4. Stage 4: Reframe the story by changing the perspective to see the experience as essential to your growth.
5. Stage 5: Integrate the new story into the physical, mental, emotional and spiritual bodies so it becomes a part of you at the cellular level.
After the introduction, we moved toward the center of the room to create one large group and I had a flashback to my days with Dr. Phil:
“This is gonna be a changing day in your life…”
We were then instructed to move the group, close to sixty people, into a circular formation to create the healing circle.
Kingery explained she would read aloud a series of questions, one at a time. Each question would touch upon a broad issue, and would be posed in a way that simultaneously addressed the role of the victim and the perpetrator.
For example, Kingery began with the question, “If you have ever been lied to in a serious way that left you feeling betrayed, or if you have ever lied to someone in a serious way that left them feeling betrayed, then walk through the circle.”
If this question addressed something you experienced in your life, if you were betrayed or if you betrayed someone, you were instructed to “tell your story” by walking into the center of the healing circle.
Once inside the healing circle, we were instructed to meet with one person by standing face-to-face to maintain eye contact while holding hands. Everyone wore a name tag, so you would say the person’s name out loud and then validate the negative experience by saying, for example, “Kathy, I’m so sorry you experienced this.”
This portion of the process, which encompassed stages 1–3, went on for 30 minutes while Kingery asked a range of questions to address various issues such as: sexual abuse, health issues, addiction, depression, anger and so forth.
I cannot emphasize the power of this part of the process.
As emotional triggers were tapped into by each person who stood inside the healing circle, the negative energy forcefully rose to the surface.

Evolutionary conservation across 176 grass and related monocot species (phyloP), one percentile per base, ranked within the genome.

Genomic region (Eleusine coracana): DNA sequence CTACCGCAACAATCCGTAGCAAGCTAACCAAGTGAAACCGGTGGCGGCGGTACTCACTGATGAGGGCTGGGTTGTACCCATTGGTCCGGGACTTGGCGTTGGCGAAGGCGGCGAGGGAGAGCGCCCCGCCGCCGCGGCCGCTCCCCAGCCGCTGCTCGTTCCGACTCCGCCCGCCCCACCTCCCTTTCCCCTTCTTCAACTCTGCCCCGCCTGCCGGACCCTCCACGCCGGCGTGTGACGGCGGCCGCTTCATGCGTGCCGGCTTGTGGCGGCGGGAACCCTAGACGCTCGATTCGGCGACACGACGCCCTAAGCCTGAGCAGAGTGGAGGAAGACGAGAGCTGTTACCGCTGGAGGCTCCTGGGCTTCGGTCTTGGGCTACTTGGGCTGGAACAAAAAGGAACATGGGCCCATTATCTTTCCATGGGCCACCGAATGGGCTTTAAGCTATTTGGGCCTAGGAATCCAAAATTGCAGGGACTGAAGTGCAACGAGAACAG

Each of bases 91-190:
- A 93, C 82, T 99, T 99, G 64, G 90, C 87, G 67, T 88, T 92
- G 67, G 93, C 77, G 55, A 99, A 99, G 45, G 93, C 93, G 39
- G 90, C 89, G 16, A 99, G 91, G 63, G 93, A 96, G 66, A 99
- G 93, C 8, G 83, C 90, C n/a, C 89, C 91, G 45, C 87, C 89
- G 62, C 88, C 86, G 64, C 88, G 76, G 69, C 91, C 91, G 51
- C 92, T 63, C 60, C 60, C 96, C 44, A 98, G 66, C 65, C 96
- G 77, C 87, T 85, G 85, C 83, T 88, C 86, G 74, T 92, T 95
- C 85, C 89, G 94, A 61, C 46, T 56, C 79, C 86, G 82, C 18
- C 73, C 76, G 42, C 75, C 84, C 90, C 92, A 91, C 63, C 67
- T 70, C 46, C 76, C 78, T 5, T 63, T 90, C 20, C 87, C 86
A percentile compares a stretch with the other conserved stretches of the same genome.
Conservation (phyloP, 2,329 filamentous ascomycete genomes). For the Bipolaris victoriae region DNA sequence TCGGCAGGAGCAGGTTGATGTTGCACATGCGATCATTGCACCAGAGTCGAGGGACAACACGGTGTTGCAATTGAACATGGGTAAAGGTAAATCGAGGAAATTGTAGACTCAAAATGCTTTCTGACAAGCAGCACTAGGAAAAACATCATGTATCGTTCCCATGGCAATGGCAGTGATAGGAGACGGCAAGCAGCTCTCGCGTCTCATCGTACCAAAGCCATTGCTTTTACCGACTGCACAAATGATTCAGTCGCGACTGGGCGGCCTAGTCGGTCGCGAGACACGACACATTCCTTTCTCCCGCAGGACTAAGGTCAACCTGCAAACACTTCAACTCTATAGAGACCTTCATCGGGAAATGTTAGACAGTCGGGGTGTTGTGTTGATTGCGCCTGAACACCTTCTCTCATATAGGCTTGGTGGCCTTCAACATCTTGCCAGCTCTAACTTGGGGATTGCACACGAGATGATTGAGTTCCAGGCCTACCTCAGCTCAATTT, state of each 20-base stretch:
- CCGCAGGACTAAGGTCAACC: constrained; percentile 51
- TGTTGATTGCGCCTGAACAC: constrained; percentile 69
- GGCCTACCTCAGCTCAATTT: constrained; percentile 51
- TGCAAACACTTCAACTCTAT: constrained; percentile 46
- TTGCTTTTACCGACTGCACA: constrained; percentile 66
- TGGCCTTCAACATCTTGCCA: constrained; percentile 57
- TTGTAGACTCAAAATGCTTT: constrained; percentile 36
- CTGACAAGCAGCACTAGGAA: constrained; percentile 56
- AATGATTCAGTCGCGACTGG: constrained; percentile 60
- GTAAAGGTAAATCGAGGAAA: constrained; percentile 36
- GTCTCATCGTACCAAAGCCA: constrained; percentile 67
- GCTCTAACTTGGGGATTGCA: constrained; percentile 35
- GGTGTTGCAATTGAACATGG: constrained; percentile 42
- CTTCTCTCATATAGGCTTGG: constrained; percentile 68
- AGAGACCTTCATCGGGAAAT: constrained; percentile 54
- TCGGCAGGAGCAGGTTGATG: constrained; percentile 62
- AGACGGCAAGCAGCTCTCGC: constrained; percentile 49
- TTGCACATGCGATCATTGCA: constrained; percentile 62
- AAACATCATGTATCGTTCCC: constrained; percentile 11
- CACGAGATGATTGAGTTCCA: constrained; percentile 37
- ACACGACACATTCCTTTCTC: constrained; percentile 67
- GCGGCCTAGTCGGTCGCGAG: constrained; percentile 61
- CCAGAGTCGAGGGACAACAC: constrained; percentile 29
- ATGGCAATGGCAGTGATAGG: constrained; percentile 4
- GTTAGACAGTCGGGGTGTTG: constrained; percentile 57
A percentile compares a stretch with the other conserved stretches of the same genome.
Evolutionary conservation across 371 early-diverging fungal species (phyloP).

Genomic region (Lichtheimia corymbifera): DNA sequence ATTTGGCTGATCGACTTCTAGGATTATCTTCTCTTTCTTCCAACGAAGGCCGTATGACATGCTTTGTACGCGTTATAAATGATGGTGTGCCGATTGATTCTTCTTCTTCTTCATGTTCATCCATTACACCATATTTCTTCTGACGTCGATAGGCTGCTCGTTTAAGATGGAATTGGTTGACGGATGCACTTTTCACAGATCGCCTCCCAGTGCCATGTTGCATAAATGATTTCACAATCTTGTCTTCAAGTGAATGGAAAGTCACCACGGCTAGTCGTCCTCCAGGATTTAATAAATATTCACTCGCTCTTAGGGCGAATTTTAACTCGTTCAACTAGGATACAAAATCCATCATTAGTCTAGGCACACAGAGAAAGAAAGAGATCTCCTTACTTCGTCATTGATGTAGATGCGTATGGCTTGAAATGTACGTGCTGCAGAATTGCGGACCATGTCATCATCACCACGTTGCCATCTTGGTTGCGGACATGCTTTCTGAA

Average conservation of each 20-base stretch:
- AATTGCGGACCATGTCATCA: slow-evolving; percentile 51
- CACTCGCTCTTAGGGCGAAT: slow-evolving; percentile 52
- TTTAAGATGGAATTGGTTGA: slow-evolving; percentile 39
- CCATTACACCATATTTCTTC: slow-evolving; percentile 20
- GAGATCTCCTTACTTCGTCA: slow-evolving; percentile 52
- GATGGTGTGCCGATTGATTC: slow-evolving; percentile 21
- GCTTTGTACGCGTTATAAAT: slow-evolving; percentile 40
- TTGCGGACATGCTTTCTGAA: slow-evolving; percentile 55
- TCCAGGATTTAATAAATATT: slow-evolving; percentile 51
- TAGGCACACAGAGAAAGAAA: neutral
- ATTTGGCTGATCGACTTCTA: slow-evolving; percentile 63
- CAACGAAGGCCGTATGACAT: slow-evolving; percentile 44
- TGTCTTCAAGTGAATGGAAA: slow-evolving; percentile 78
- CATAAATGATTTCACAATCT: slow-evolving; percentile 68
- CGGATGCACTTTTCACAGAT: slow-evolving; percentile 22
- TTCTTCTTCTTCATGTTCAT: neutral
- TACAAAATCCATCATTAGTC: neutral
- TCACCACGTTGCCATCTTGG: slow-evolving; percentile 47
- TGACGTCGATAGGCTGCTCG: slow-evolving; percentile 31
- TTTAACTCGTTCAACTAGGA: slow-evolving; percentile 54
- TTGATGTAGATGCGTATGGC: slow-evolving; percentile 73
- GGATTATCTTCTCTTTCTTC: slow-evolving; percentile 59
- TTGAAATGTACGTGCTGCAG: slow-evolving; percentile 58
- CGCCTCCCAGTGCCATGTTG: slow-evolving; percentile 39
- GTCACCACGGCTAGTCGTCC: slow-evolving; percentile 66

I was completely taken aback with the power of the energy moving throughout the healing circle.
During the “telling of the story” some people cried while others remained silent with their pain. The effect of bearing witness to the compassion in the other person’s eyes, and having your pain acknowledged by someone who had the same experience was deeply profound.
This was very comforting because you could see that you were not alone in your experience.
During the 4th and 5th stages, we were “invited to try “re-framing” the upset — that is, to see it through fresh eyes.”
This is when the group was asked to be willing to “look at the possibility that there might be a spiritual purpose behind everything that happens, and that what happened to make us feel victimized was actually what our ‘spiritual self’ wanted for its growth, and that our spiritual intelligence had created the situation for us.”
Kingery continued with the second half of the workshop by posing the same questions, but the group was instructed to respond differently.
After listening to the same question about betrayal (for example), those who had experienced betrayal again walked into the healing circle and made eye contact with a different person.
This time we responded by saying, for example, “Kathy, I honor your willingness to see the perfection in this situation.”
Within a few minutes, the heavy, stuck energy began to lift like weight being released.
The healing circle had somehow transformed into a swirling vortex of safe, loving energy. I had never experienced a shift like this in such a short period of time.
After the workshop, I couldn’t believe how light I felt. And I can honestly say I “looked” for the tight and angry feeling that was present in my body when I walked into the workshop.
As I walked to my car, I glided through the parking lot. I felt so light, as if there was “extra” space inside of me.
That feeling of tightness was no longer present. It was gone.
I looked at the surrounding vegetation as if I was seeing clearly for the first time. I noticed the vivid color of the leaves, the fullness of the trees and expansiveness of the sky.
Everything seemed brighter, lighter, and richer.
Forgiveness is a journey that can take as long as we like. But it is only by “moving through this journey that we can see for ourselves that life doesn’t happen to us — it happens for us.”
And this perspective can indeed change everything.